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REVIEW

'Rocky' meets 'Honeymooners'

The low-key 'The Hammer' doesn't have a knockout punch but pleases nonetheless.

March 21, 2008|Gene Seymour | Newsday

At times, it's hard to tell whether "The Hammer" is goofing on the formulaic uplift-through-sports movie or wants very much to be considered a classic of the genre. But then, any movie whose hero starts his day by having to use his soon-to-be-ex-girlfriend's maxi pad as a coffee filter probably doesn't care where it fits in global cinematic terms.

The yo-yo in question is one Jerry Ferro, played by Adam Carolla, KLSX-FM morning host, late of "The Man Show" and one of this year's aspirants on "Dancing With the Stars." Jerry, as with Carolla in real life, was an amateur boxer with a lethal left hook who stumbled away from potential glory to wander from job site to job site as a freelance carpenter. Jerry's 40th birthday proves an all-too-typical collision of mishaps. He's fired from his job, the aforementioned girlfriend moves out (the coffee thing was the least of it), and he gets pounded in a sparring match at his neighborhood gym with a promising pro contender. Yet Jerry, though bruised, flattens the guy with that heavy-duty left, prompting boxing coach Eddie Bell (Tom Quinn) to suggest he try out for the Olympic boxing team.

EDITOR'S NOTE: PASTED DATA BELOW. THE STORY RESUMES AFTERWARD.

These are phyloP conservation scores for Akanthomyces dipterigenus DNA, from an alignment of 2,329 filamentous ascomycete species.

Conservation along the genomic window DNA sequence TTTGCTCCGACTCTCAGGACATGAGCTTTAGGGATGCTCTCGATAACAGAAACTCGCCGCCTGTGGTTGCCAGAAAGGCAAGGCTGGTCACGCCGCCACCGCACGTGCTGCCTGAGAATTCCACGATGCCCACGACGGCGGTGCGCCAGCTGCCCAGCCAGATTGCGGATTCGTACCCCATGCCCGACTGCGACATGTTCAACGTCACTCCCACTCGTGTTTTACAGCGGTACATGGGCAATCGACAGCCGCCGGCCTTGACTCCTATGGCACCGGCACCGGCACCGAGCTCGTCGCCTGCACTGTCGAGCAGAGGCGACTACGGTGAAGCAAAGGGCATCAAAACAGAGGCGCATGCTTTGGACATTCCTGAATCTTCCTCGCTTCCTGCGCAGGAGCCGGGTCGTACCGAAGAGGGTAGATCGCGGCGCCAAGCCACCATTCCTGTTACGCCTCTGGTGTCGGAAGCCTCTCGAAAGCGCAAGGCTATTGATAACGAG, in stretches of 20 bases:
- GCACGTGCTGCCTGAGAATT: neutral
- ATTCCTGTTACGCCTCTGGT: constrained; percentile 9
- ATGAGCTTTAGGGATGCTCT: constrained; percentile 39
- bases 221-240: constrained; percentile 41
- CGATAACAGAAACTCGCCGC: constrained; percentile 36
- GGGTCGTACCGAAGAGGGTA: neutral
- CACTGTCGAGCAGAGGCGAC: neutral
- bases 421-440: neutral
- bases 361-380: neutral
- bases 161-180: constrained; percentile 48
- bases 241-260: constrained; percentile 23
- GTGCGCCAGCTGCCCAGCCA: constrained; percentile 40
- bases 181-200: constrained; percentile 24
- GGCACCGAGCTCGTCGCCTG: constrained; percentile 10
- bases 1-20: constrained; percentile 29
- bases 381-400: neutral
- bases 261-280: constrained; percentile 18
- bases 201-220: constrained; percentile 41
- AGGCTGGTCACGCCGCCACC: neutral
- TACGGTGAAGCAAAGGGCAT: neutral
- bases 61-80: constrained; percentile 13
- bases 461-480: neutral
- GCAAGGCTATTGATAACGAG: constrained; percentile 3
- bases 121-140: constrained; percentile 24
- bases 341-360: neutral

What you have here, essentially, is a classic "Honeymooners" episode juiced with tropes from the most recent "Rocky" movie. The danger of mixing slob humor with aging-jock reclamation is further enhanced by a romantic angle featuring a sexy lawyer (Heather Juergensen) who's there to cheer Jerry on and, of course, laugh at all his jokes.

Not that there's anything wrong with that. We laugh at much of "The Hammer's" jokes even when they're predictable, crude or predictably crude. Director Charles Herman-Wurmfeld, who directed his real-life wife, Juergensen, as a different kind of romantic interest in 2001's "Kissing Jessica Stein," maintains an agreeably low-key tone, even in the inevitable climactic fight. It's no classic, but unlike recent attempts at sports comedy (we're looking at you, "Semi-Pro"), "The Hammer" comes through by not seeming to try too hard.

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"The Hammer." MPAA rating: R for brief language. Running time: 1 hour, 30 minutes. In limited release.

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